By New Times
By Connor Radnovich
By Robrt L. Pela and Amy Silverman
By Ray Stern
By Keegan Hamilton
By Matthew Hendley
By Monica Alonzo
By Monica Alonzo
It's rare for an appellate judge to speak publicly about any pending case, much less one that may end up in his court someday.
So it made for a good news story on February 26 when the chief justice of the Arizona Supreme Court invoked a high-profile South Phoenix gang-rape case to make a point about Maricopa County's slow-moving criminal-court calendars.
Judge Thomas Zlaket's comments to the Arizona Republic made the paper's front page. Zlaket said he was appalled that 10 teenaged defendants had remained incarcerated at the Madison Street Jail for almost two years without trial. (All the youths now have been released on bail. Four of the 10 have pleaded guilty to reduced charges involving the girl, who was 15 at the time of the crime. They are awaiting sentencing.)
"I find that story absolutely shocking," Zlaket was quoted as saying about the length of the case. "I keep hearing that somebody serious is going to file a civil-rights lawsuit that could be a real barn burner. That's going to knock Maricopa County's socks off."
The story's original hook was a testy February 24 letter from Zlaket to Maricopa County Presiding Judge Robert Myers. The three-page letter chastised Myers about the slow pace with which the county's felony cases generally are processed.
"Based on information I have been provided," Zlaket's letter said in part, "Maricopa County is not even close to meeting acceptable time standards in its handling of felony criminal cases. . . . There can be no doubt that delay degrades the quality of justice and helps no one in the long run."
Some of Zlaket's points were well-taken--for example, Maricopa County's criminal-court calendars do move as slowly as a clogged artery.
But the justice's discussion of the February 1997 gang-rape case as a poster child for all things wrong with the system was, at best, misguided.
Zlaket didn't mention that his own court held things up for several months--partly by allowing less-than-timely defense attorneys extra time to file routine paperwork.
For a while, Superior Court observers had been surprised that the trial before Judge Gregory Martin might start just 14 months after the youths' arrests. That would have been a speedy trial by Maricopa County standards in a case with a large number of defendants (each with his own attorney) and thorny legal issues.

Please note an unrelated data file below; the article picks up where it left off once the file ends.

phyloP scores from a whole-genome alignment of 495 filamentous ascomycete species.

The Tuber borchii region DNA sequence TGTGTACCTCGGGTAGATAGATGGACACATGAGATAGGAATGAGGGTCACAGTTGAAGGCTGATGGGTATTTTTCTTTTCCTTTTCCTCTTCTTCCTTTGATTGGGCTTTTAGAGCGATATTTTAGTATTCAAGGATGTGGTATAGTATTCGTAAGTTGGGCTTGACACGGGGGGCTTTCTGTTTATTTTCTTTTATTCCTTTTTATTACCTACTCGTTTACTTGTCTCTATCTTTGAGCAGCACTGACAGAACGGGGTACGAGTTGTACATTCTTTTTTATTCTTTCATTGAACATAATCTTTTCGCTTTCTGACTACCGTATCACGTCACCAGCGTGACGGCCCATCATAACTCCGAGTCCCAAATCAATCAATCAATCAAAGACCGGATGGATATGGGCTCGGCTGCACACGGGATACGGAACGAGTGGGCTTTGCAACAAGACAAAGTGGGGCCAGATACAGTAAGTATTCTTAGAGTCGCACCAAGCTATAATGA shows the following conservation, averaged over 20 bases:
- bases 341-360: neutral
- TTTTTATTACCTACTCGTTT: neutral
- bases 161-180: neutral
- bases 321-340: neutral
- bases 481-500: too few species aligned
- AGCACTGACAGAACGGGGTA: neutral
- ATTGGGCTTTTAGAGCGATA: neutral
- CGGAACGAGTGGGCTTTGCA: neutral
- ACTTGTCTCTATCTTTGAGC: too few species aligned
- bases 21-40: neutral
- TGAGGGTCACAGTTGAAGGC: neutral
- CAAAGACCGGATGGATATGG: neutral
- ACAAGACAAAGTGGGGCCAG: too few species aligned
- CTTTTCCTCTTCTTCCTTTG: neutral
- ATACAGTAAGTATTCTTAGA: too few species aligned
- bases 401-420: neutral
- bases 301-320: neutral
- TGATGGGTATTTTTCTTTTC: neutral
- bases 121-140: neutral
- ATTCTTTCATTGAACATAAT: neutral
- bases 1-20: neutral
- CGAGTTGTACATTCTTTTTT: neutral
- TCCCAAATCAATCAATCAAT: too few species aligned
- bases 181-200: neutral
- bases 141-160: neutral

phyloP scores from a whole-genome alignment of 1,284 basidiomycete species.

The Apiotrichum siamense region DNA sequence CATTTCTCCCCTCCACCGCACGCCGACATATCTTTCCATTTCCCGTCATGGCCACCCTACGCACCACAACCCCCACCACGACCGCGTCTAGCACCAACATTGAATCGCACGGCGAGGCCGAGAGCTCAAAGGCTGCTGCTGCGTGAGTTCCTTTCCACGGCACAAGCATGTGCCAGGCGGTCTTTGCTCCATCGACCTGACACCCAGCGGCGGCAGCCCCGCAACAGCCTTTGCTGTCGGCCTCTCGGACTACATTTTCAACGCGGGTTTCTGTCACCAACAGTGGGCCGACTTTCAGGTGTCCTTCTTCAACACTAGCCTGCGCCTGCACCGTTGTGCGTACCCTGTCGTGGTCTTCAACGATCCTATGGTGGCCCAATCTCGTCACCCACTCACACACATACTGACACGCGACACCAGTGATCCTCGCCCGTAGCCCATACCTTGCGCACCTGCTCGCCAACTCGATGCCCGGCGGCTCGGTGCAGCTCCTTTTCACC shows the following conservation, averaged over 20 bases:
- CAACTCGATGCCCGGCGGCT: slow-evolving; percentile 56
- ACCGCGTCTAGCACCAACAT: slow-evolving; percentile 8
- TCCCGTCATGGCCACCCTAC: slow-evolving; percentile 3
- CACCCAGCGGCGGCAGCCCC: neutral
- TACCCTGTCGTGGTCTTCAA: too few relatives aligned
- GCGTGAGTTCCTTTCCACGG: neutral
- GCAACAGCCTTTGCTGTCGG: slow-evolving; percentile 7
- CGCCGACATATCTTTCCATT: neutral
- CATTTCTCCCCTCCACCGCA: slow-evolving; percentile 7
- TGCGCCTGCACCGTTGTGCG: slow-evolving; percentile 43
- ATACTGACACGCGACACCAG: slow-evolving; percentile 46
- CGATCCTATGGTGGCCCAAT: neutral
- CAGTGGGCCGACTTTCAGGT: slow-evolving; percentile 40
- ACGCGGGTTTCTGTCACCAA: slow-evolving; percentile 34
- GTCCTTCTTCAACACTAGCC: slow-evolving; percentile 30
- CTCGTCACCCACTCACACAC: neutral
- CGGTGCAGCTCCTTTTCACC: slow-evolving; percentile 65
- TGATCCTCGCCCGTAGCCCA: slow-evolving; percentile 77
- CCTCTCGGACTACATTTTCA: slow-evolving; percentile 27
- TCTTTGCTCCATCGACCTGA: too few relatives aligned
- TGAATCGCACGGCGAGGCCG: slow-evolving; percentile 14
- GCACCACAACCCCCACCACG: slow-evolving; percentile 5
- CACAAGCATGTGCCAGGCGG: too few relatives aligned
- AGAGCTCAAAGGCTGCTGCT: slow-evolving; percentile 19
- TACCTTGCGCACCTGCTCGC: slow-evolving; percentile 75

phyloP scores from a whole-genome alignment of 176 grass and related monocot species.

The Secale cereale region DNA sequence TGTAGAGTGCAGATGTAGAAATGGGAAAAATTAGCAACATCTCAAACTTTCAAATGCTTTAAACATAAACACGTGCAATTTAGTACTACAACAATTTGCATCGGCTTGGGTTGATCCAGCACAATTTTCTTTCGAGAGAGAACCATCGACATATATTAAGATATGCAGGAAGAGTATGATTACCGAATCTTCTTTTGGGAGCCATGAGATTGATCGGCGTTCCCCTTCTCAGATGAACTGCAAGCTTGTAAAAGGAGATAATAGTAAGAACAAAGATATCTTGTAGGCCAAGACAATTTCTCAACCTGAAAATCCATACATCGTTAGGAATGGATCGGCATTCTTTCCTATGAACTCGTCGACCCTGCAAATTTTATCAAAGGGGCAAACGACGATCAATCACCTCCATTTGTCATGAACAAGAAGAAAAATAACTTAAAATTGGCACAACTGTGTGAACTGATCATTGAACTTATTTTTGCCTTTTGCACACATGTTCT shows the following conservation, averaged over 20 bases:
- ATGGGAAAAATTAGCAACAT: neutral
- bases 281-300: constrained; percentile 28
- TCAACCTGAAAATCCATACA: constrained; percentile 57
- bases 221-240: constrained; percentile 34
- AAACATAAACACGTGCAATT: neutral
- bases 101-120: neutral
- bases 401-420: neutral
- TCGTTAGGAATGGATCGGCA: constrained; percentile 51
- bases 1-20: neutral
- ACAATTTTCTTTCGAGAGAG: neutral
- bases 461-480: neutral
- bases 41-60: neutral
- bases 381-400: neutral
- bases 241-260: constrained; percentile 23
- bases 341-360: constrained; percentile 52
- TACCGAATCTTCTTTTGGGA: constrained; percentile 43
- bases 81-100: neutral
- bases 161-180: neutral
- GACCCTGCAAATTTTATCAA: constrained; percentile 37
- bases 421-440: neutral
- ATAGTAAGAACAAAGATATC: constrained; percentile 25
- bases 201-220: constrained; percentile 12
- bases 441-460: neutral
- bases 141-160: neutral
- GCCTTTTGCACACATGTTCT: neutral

But in April 1998, the Arizona Court of Appeals and, later, the Arizona Supreme Court got involved in the controversial case just a few days before it was set to go to trial.
What happened, according to court records, was this: On April 1, prosecutors asked Martin to put the case on hold until an appellate court considered two of his key pretrial rulings.
One was that the victim would have to undergo a mental-health examination by defense experts. The other was that the jury could hear testimony about a new rape allegation the girl had made in a different state--an accusation she later recanted.
The Court of Appeals--one step below the Arizona Supreme Court--took three months to decide on both issues. In late June, those judges ruled in the prosecution's favor on the mental-health issue, but upheld Martin's decision to allow testimony on the recanted accusation.
Hoping for a better shake, prosecutors on July 9 took the recantation issue to the state's highest court for review. Around that time, defense attorneys asked the high court to reconsider the Court of Appeals ruling on the mental-health exam.
The case then languished at the Supreme Court for six months--from July 1998 until this January.
In October, defense attorneys asked the court if it could respond in writing to the state's legal position on the two issues. However, that request came two months late, according to court rules.
The Supremes dallied some more, not doing anything with the case until December 4--after two more months had elapsed. That day, the court issued a docket entry that noted, "The motion for permission to file late is predicated on a number of factors which are not particularly persuasive, but are at least somewhat understandable, given the fact that nine individuals [one defendant already had pleaded guilty] . . . are apparently each represented by separate counsel."
The justices gave the defense attorneys 10 days to file their already tardy response, which they did. Yet another month passed. Then, on January 12, the Supreme Court heard oral arguments from the prosecution and defense.
The justices finally issued their ruling a week later, and it made everyone involved in the case shake their heads: Without comment, the high court sent the case back to Judge Martin. By doing so, it had said that the Court of Appeals had gotten it right more than seven months earlier.
Since January, by the way, three more defendants in what has become known as the "Phoenix 10" case have pleaded guilty to reduced charges. Each will be eligible for probation at sentencing, which is now scheduled for early April.
All three youths have pleaded to felonies of a "non-dangerous, non-repetitive" nature, a term of legal art with particular irony in this case.
Justice Zlaket declined another opportunity to talk about the rape case, says Supreme Court spokesman John MacDonald.
"It's a pending matter before the trial court," MacDonald says, "and I think that the justice doesn't think it's proper to comment any more about that specific case."